i was doing some overhead welding at work on dirty rusty locomotive carbody where i needed to weld a threaded insert in a channel to allow the roof sections to be secured [home made insert by using a 3/4" flat washer and pressing in a 1/2" nut and tacking it in place and clipping the washer to make it oval to slip in the channel] and it was rustyer than i thought it was and it was in a position where i couldn't really reach [could only burn about 4" of the rod before i couldn't reach] and well, the rusty metal gave way and a big marble sized molten glob dropped down on me.. i was wearing a jacket, but it wasn't buttoned tight around my neck as i couldn't move freely with it buttoned so high, but it hit my neck below my ear [right where the mask ended ] and rolled down my neck, down under my jacket and tee shirt, and i reacted by holding the slag where it made the burn just below my left peck so i had time to untuck my tee shirt from my pants... yeah it left a very nasty burn [2nd degree i guess - still felt pain in the area] but i'd rather have a burn there than have that burn below the belt line

    i still hate overhead welding with the stick
    Nick Leinonen

  4. #14
    Join Date
    Feb 2006
    Location
    N/W Pa.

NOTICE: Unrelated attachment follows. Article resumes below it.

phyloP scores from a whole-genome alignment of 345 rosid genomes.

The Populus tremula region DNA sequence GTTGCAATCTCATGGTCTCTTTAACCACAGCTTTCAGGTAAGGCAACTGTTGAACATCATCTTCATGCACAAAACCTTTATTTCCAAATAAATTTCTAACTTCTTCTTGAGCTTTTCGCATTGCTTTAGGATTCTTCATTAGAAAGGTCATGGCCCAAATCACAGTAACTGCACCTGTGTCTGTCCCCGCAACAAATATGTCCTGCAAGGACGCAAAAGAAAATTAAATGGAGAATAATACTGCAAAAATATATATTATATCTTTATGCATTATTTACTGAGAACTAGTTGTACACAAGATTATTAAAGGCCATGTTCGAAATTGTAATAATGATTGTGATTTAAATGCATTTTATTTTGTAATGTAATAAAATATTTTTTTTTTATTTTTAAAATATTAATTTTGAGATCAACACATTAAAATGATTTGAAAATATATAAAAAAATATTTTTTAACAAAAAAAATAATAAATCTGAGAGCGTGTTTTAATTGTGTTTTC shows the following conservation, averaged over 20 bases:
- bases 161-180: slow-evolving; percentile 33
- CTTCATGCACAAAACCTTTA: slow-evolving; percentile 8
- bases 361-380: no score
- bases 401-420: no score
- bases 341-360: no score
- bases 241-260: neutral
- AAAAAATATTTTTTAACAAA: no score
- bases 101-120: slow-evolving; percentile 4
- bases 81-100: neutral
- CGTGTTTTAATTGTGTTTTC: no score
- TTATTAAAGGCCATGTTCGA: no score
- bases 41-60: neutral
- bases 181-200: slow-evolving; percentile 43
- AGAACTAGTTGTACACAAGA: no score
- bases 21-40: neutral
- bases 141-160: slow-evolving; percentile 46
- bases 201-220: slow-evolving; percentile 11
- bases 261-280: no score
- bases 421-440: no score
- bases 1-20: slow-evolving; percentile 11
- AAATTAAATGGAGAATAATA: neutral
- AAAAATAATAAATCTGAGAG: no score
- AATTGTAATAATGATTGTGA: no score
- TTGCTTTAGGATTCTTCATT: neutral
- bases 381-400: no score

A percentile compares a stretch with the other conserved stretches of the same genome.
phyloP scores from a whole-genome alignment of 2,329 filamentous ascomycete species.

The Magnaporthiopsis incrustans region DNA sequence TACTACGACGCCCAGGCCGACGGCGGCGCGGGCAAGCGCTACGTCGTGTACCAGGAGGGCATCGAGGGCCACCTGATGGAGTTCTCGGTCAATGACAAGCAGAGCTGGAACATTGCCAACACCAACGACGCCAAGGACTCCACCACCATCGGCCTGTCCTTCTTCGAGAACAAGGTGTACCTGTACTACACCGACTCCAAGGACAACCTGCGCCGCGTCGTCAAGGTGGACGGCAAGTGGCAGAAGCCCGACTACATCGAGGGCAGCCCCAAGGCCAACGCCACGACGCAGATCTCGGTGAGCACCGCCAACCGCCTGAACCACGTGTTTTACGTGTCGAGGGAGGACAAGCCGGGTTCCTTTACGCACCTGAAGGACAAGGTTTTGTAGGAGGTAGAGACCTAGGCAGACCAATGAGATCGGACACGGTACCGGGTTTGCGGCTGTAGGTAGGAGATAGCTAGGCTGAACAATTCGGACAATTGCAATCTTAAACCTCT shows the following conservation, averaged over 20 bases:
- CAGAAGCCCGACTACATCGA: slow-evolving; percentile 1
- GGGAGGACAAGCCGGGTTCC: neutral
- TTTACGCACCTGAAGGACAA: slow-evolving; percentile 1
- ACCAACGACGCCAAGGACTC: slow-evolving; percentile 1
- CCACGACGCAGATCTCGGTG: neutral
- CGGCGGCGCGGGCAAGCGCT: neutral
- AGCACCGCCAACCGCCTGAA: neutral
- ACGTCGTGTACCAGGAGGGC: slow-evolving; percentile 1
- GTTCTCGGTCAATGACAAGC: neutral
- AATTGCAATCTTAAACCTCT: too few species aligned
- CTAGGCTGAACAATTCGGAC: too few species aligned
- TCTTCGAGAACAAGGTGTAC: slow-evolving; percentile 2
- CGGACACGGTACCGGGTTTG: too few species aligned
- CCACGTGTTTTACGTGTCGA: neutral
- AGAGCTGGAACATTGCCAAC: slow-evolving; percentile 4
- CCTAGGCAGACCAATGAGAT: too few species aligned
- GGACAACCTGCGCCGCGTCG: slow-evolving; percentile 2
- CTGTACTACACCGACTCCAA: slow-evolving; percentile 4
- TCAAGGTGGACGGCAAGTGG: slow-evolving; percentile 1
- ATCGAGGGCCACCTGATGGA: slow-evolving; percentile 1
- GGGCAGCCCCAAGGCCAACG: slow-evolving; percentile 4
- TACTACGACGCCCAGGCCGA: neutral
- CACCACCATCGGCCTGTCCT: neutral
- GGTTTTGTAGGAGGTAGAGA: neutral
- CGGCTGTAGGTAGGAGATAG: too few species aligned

Posts
    39

    Smile Overhead and Bic lighters

    Overhead is never pleasent . Back when I smoked , I had been told that you shouldn't carry a Bic lighter when welding . I thought yeah right , until one of the fitters working with us in the fab shop left his welding jacket hang on the back of a chair close to a positioner ,where we were welding . While grinding one of the fill passes his jacket caught fire and the cheap butane lighter blew up. Scared the dog dodo out of the welder and me . That night after work I went and bought a Zippo . Better lighter and American made in Bradford , Pa.

  5. #15
    Join Date
    Mar 2006
    Location
    Jax, FL
    Posts
    12

    Default

    everyting I'm hearing makes me very glad that all I came away with was a burn
    Time to learn & Time to burn...

  6. #16

    Default Safety first

    I don't know about the rest of you - I can't find or create enough welding projects! There is one thing I always keep in mind - I was born with a certain numbr of extermities - ears, eyes, fingers, toes, etc and they don't grow back.